POSTED: 12:30 a.m. HST, Dec 02, 0001
LAST UPDATED: 04:35 p.m. HST, Oct 23, 2012
State Rep. Jessica Wooley toppled House Majority Leader Pono Chong in Windward Oahu, as redistricting forced some legislators into tough races where they faced off against other Democratic incumbents.
“We had a great campaign — it was very community and issue based,” Wooley said. “I’m just very thankful and humble for all the people who came out to help.”
The contest for the 48th District (Kahaluu-Ahuimanu-Kaneohe) was one of a few that could help shape the future direction of the state House. Chong, 41, is closely aligned with House Speaker Calvin Say, while Wooley, 43, is part of a dissident group that has challenged the speaker.
“It was a tough campaign from the beginning, the way the lines were drawn,” Chong said. “The majority of the district was in her area. It was an uphill battle.”
A former deputy attorney general, Wooley was first elected in 2008. She said her focus is on community issues and the needs of working families, as well as promoting agriculture and the environment.
In another race that pitted two incumbents against each other, longtime Rep. K. Mark Takai soundly defeated Rep. Heather Giugni, who was appointed by the governor in February. Takai normally would have the advantage in the race, given his 18 years in elected office, but he lost most of his district when lines were drawn for the 33rd District (Halawa-Aiea-Newtown.)
“Although my base is intact in Newtown, the rest of the district is all new,” said Takai, a member of the dissident faction in the House. “So I had to do a lot of work.”
Giugni, an independent filmmaker and Aiea resident, was making her first bid for public office, although she grew up in politics as the daughter of the late Henry Giugni, longtime aide to U.S. Sen. Daniel Inouye.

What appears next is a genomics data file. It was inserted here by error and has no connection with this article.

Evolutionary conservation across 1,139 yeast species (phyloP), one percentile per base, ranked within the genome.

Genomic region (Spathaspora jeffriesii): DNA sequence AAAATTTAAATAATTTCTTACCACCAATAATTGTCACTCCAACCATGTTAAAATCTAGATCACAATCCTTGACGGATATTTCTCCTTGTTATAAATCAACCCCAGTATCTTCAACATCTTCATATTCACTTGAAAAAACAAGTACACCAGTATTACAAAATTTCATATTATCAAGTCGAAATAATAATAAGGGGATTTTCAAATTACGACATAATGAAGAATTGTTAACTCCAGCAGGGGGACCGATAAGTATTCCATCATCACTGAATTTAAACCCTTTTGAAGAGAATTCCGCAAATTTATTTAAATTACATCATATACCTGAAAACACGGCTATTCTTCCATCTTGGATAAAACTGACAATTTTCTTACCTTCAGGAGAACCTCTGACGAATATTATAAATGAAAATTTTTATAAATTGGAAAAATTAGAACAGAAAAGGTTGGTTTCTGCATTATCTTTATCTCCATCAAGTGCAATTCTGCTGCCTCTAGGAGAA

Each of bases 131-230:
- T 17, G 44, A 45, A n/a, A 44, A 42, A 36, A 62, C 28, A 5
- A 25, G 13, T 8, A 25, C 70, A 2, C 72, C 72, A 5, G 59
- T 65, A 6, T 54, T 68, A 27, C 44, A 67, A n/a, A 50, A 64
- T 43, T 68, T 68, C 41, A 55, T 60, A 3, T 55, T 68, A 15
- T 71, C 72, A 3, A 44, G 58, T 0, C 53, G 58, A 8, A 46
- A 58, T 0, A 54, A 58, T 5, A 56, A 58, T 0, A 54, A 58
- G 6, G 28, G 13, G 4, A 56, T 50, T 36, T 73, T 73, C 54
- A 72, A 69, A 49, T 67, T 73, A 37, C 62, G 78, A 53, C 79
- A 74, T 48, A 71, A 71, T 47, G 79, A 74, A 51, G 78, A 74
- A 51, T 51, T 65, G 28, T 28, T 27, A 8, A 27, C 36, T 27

In a match-up between two former legislators hoping to make a comeback, Bertrand “Bert” Kobayashi, 68, derailed Brian Yamane, 65, in the contest for the 19th House District (Diamond Head-Kaimuki-Kapahulu). Kobayashi served in both the House and the Senate in a legislative career that spanned 16 years, and also ran the state’s community hospitals.
Yamane, a business insurance agent, served in the House from 1994 to 2000.
On Maui, Rep. Gil Keith-Agaran, head of the powerful Judiciary Committee, faced a strong challenge from Joe Pontanilla, who was barred by term limits from staying on the Maui County Council. But Keith-Agaran prevailed in House District 9 (Kahului-Wailuku-Puunene.) With no Republican candidate, that race ends with the primary.
In the sprawling House district that stretches from Mililani to Mokuleia, voters opted for a fresh face. First-time candidate Jake Bradshaw was leading veteran legislator Ollie Lunasco, who spent a decade in the House in the 1970s. Bradshaw, an active “Young Democrat” and former property manager, was making his first bid for public office at age 31.
A wide-open seat in District 40 (Ewa Beach-Iroquois Point), was hotly contested, but Chris Manabat came out on top among the six Democratic candidates. The district had no incumbent. Manabat, a 27-year-old office manager at the state Capitol, was running in his first election. He will face Bob McDermott, a former state representative, the lone Republican in the race.
Gregg Takayama, public affairs director for the University of Hawaii, defeated former state senator Eloise Yamashita Tungpalan in District 34, (Pearl City-Waimalu-Pacific Palisades). The winner of that race takes it outright as there is no Republican candidate.
Romy Cachola, 74, managed to extend his career in public office by heading back to the state House after a stint at City Hall. Nicole Velasco, a 26-year-old first-time candidate who used to work for the state auditor, put up a spirited fight and fell just short in that race for District 30 (Sand Island-Kalihi-Airport).
Rep. Scott Saiki easily turned aside Lei Ahu Isa, a former state representative and school board member, in House District 26 (Downtown-Kakaako-McCully). Although Saiki has represented McCully and Moilili for many years, he had to win over new voters in the redrawn downtown district. He is a leader of the dissident faction that opposes Say.